A. I love it. I want to grow old in it and watch it change and expand. It pains me when people so blatantly show their dislike for it like our current mayor. He’s done more to destroy this city than anyone in his position has done in the past. I also think that cities in general –Toronto included– get a bum deal. After all, this city is a safe, vibrant, caring place to be. People outside the city are so ill informed about the actual nature of urbanity. I grew up in the suburbs, and a friend once captured a belief that I still hold. You live in the city or the country but why live in between? Don’t get me wrong, the city can be a drag at times, but I wouldn’t swap it for anything right now. I also mean no disrespect to the suburban, I’m just saying it’s not for me.

Seriously, the city is painted as unfriendly, cold, callous, dangerous and expensive. I’d argue these ideas are simply misconceptions. The city is arguably expensive, but I’m comfortable investing in culture than square footage any day. Our house is too big for us, but we’re also very lucky to even have a house. We couldn’t afford one in today’s market where we are. We have some furniture and we have art. We could get a bigger place in the suburbs but I wasn’t cut out to be “suburban”. I don’t need more space or more stuff.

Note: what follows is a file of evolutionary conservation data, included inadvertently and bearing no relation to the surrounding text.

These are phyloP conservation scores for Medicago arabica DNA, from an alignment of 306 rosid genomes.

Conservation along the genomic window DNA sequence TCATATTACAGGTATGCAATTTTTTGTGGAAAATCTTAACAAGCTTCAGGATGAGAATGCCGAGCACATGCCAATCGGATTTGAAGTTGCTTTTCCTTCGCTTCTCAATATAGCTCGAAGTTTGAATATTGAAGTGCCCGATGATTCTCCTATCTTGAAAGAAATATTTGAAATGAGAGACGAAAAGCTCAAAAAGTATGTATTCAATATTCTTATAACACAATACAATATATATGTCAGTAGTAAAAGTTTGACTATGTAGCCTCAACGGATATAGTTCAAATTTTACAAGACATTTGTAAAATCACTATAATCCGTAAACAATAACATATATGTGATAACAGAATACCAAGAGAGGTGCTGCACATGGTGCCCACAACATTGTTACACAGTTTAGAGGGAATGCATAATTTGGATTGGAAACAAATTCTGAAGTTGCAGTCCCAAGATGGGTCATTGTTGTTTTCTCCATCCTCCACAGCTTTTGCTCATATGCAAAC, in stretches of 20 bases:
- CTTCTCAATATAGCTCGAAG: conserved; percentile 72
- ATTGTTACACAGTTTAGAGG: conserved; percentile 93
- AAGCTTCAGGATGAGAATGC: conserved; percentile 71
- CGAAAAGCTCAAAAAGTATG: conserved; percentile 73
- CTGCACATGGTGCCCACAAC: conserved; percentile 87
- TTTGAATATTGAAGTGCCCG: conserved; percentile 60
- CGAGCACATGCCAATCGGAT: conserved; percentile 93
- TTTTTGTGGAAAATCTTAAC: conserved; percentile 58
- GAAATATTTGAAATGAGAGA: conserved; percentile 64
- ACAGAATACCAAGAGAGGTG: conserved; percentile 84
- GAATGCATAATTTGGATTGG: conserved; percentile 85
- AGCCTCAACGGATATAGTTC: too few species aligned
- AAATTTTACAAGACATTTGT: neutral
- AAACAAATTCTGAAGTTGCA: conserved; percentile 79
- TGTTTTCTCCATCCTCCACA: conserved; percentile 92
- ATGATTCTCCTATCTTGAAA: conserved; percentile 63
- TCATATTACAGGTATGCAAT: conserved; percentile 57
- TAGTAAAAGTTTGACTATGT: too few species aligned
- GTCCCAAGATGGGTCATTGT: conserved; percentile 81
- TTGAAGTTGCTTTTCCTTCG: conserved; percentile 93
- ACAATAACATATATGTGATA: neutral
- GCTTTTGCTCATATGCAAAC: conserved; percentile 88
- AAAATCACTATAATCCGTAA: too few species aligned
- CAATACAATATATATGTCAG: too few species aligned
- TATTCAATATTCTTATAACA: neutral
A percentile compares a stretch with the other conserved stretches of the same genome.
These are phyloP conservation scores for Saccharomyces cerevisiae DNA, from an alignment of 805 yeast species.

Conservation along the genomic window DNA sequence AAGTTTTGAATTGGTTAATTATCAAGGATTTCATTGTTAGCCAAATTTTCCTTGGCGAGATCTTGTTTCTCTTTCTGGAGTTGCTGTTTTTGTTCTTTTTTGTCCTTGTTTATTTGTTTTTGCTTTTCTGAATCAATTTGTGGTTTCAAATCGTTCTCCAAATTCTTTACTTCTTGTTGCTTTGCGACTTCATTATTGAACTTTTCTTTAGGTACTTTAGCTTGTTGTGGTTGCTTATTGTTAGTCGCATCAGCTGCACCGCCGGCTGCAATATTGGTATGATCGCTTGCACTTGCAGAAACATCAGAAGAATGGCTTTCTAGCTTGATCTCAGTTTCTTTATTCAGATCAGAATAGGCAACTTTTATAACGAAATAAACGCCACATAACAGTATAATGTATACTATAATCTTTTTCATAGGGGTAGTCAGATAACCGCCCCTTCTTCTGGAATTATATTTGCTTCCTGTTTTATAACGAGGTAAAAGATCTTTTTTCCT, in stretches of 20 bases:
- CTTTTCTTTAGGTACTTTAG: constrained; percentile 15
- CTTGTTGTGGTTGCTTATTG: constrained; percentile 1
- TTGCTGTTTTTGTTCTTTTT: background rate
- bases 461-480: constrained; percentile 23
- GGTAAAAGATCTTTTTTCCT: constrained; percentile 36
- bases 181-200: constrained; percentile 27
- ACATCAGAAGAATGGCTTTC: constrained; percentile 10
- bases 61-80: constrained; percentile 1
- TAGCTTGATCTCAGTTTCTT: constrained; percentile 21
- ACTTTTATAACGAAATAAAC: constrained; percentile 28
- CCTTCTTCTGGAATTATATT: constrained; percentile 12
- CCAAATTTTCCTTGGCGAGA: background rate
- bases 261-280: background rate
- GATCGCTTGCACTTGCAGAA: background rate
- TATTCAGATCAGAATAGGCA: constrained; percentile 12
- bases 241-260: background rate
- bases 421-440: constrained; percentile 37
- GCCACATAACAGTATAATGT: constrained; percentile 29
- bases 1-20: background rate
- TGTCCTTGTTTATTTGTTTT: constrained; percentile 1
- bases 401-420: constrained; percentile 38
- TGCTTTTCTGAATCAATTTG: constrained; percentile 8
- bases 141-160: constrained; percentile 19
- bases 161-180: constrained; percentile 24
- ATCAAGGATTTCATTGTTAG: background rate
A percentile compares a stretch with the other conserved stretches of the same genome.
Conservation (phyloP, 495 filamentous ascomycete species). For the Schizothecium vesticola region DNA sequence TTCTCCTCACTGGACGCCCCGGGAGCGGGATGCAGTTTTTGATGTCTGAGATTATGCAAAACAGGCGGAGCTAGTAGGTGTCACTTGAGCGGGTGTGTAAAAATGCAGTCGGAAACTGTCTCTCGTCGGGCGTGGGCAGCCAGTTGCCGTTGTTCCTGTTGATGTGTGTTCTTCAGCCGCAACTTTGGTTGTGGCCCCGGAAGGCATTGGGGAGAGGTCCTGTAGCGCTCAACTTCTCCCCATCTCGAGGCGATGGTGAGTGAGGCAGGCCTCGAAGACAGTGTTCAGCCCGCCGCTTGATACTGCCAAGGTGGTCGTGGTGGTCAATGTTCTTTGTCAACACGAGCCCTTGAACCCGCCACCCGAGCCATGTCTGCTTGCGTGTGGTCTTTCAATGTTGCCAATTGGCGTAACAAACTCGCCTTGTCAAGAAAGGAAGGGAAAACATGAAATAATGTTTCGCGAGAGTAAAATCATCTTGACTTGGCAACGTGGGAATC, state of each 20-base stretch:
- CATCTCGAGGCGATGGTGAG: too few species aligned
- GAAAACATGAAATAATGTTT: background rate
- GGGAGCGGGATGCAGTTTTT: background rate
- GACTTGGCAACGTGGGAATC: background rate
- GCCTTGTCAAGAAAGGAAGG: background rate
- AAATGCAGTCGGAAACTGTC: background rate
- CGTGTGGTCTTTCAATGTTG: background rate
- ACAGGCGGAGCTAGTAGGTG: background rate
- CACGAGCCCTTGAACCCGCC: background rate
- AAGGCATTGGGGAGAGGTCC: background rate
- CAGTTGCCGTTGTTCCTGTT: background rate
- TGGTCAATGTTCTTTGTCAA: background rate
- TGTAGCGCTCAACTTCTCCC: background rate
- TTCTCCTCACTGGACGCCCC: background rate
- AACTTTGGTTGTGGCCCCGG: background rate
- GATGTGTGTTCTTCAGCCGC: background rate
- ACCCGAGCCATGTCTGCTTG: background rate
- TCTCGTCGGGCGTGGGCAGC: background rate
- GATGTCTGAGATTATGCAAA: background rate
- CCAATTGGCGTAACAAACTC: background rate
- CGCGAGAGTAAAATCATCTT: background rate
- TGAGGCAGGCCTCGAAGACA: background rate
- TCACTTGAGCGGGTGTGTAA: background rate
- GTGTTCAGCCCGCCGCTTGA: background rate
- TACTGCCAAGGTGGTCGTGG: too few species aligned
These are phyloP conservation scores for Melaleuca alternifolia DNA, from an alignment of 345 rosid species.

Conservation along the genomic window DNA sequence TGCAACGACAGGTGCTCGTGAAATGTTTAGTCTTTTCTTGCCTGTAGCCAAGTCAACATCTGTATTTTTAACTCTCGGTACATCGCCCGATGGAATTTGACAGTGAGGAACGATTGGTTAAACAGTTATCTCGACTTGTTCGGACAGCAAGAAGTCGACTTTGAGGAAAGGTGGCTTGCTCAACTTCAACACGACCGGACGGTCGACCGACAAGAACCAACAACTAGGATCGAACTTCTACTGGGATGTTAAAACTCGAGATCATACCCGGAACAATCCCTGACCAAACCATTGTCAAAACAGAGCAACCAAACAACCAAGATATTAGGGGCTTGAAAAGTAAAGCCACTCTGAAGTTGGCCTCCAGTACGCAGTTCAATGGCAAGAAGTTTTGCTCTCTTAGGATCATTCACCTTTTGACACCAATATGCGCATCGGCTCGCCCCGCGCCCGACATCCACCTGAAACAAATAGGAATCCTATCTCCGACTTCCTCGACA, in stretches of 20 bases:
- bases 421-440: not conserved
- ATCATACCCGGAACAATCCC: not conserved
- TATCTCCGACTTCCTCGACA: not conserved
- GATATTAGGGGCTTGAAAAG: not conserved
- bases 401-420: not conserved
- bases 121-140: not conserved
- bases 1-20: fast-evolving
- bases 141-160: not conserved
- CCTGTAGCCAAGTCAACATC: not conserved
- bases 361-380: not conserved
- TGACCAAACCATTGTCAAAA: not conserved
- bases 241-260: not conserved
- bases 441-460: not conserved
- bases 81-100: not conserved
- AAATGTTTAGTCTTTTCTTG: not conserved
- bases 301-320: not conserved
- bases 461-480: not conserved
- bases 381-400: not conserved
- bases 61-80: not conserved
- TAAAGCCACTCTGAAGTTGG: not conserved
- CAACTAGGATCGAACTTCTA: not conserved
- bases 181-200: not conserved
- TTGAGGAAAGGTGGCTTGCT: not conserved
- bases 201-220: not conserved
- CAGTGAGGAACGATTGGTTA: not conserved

I could go on an on, but the biggest reason I prefer the city is it’s socialist or humanist nature. Since I’ve lived in the city my sense of community and neighborliness has increased exponentially from my twenty years in the suburbs.

Q. Do you shoot film?
A. I shot film for about twenty years. As soon as digital came along I was in heaven. I’m not a photo purist. I respect technical ability in anyone, but it’s not my interest. I’m more interested in feeling that the image I want when I take it is captured. I dislike the uncertainty of film and the temperamental nature of processing. The time lag is also somewhat separating for me. I hate waiting to work an image. I also dislike darkroom work. I was never good at it and always had an aversion to the chemicals. Add to that the fact that I could never produce a final product that I was happy with when I was a kid and I never bothered to fully invest in the practice to get better. I really do just like shooting and thinking about finished images. Digital works great for me and I’m fairly competent in Photoshop with simple manipulation. I have a 4 x 5 that a friend gave me to use, and so far I’ve been thinking about it and know I’ll shoot 4 x 5 before I’m done, but right now it’s just not top of my list.

I’m also not interested in perfect clarity. I’m fine with a bit a noise, or a slight focus problem. I’ve recently come to appreciate the quote that “sharpness is a bourgeoisie concept”. I can’t claim to take that statement by Henri Cartier-Bresson completely serious though, because I’m middle class and I’m dealing in a cultural commodity. I’m also pretty anal with my images and I do like a degree of clarity.

Q. Is there a spiritual aspect to your work or an underlying philosophy?